Photos: Jenn Five
She’s cool!” Flohio giggles, talking about herself. “She has nice things to say, and it sounds good when she says them.” What begins as a shy mumble in response to my questions develops into a relaxed and animated back and forth, punctuated with the odd excitable “ooh!”, “yeah!”, and “oh my days!” as Flohio’s whirlwind mind flits from one idea to the next.
We speak on Guy Fawkes Night, our conversation peppered with fireworks in the background. This year 25-year-old Funmi Ohiosumah, AKA Flohio, has set off some fireworks of her own. Her most recent offering, the four track EP Wild Yout, follows a handful of blistering singles including August’s swaggering ‘10 More Rounds’. “It’s Flo Flo season,” she declares, defiantly staking her claim on the moment.
Flo rounds off 2018 with a string of U.K. shows, “I can’t wait to perform to my friends, my family, to familiar faces,” she says excitedly, referring to the Corsica Studios date which will complete the tour. With the help of close friend and regular collaborator HLMNSRA, and his penchant for the 808, Flohio is carving her own explosive, genre-bending space in the U.K. rap scene, her rapid and articulate flow holding its own over rumbling basslines, menacing snares and industrial synths.
“Bring out your wild side,” instructed her social media platforms on the day of Wild Yout’s release. “That’s me and my wild yout,” Flohio says of her bold and fiery stage presence. It’s a far cry from her everyday – Flo has repeatedly described herself as shy in previous interviews, pointing to a line in Wild Yout’s title track that goes “I just blend when I come through,” as symptomatic of her demeanour. “I’m kind of incognito,” she explains, “when I go places, I go in, I chill, that’s it.” Ohiosumah might consider herself incognito in the day-to-day, but with all eyes and ears on her high-octane, dynamic sound and her sure-fire flare on stage, Flohio is anything but.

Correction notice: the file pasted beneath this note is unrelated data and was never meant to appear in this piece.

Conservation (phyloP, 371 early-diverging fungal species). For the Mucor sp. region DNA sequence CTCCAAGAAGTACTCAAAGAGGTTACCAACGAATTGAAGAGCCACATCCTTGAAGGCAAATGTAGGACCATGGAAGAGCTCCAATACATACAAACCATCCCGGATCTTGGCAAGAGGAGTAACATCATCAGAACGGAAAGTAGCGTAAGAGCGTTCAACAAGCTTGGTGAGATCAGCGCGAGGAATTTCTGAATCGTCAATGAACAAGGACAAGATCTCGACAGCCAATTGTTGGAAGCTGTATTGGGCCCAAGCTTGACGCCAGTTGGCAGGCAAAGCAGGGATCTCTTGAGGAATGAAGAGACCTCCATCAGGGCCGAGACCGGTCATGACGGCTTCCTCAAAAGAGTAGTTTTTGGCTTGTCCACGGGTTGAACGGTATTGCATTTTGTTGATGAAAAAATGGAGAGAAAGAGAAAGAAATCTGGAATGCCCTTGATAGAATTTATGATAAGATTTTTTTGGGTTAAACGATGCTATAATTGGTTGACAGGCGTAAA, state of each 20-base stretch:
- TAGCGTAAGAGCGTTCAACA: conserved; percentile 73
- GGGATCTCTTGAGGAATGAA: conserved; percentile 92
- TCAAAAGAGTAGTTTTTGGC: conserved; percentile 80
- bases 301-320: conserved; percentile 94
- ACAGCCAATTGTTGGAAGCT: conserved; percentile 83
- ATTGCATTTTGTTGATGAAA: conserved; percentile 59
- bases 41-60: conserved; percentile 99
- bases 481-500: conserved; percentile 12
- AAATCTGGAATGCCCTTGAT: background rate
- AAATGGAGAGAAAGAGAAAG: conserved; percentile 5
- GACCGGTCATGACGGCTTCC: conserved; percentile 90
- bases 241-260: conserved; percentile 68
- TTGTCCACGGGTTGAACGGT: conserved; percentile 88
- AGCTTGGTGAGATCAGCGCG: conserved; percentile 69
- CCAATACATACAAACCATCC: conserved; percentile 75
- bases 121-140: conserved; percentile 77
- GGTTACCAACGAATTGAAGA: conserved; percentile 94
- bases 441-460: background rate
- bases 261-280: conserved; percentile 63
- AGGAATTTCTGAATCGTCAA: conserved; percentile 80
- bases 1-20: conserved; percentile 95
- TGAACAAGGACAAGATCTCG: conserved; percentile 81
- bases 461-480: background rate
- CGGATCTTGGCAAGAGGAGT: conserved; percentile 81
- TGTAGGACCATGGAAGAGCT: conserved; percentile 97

“…when you’re still your mind is occupied, but when you’re moving, your mind creates things on its own…”
As she rides the wave of Wild Yout’s success and prepares for her tour, Flohio and I speak about the breakneck pace of the music industry, writing books and earning your stripes.
Hailing from Lagos via Bermondsey, Ohiosumah’s musical journey began at a youth club down the road from her south London home. Honing her craft alongside a group of five friends, they grew up together, taking advantage of the recording studio on site. “It was inspiring,” Flo explains. “It was such a good time for me and I wish it still went on.” In the face of many youth club closures, Flohio’s burgeoning success is a marker of the positive impact and opportunity such a space can have on young people. “It made me want to do more,” she says, “encouraged me to see myself in bigger places and aspire to have my hands full.” Years spent experimenting in the club’s studio with her peers led to an appetite for penning lyrics, and nowadays, Flo finds her inspiration outside and on the go.
“Your mind is clear,” she says. “When you’re still your mind is occupied, but when you’re moving, your mind creates things on its own.” The four padded walls of the studio are seldom a productive place for her songwriting. For Flohio, the most beautiful moments present themselves when she’s busy, when she’s least expecting it, deep from her subconscious. “It’s the same with any artist – drawing, writing, painting; I catch a sentence, a paragraph, a word even, then I go home and build on that.”
For Flo, connecting the dots lyrically is important too. “I want to write a book one day. At the end of the day I’m trying to tell a story, but what’s the story going to be?” she wonders aloud, saying much of her inspiration is founded on wanting her music to make sense, and a desire for each record to fit together as one extended body of work. “Every piece of music I write,” she goes on to explain, “if my nephew reads it for example, when he gets older and he reads, or he listens, I want it to make sense.”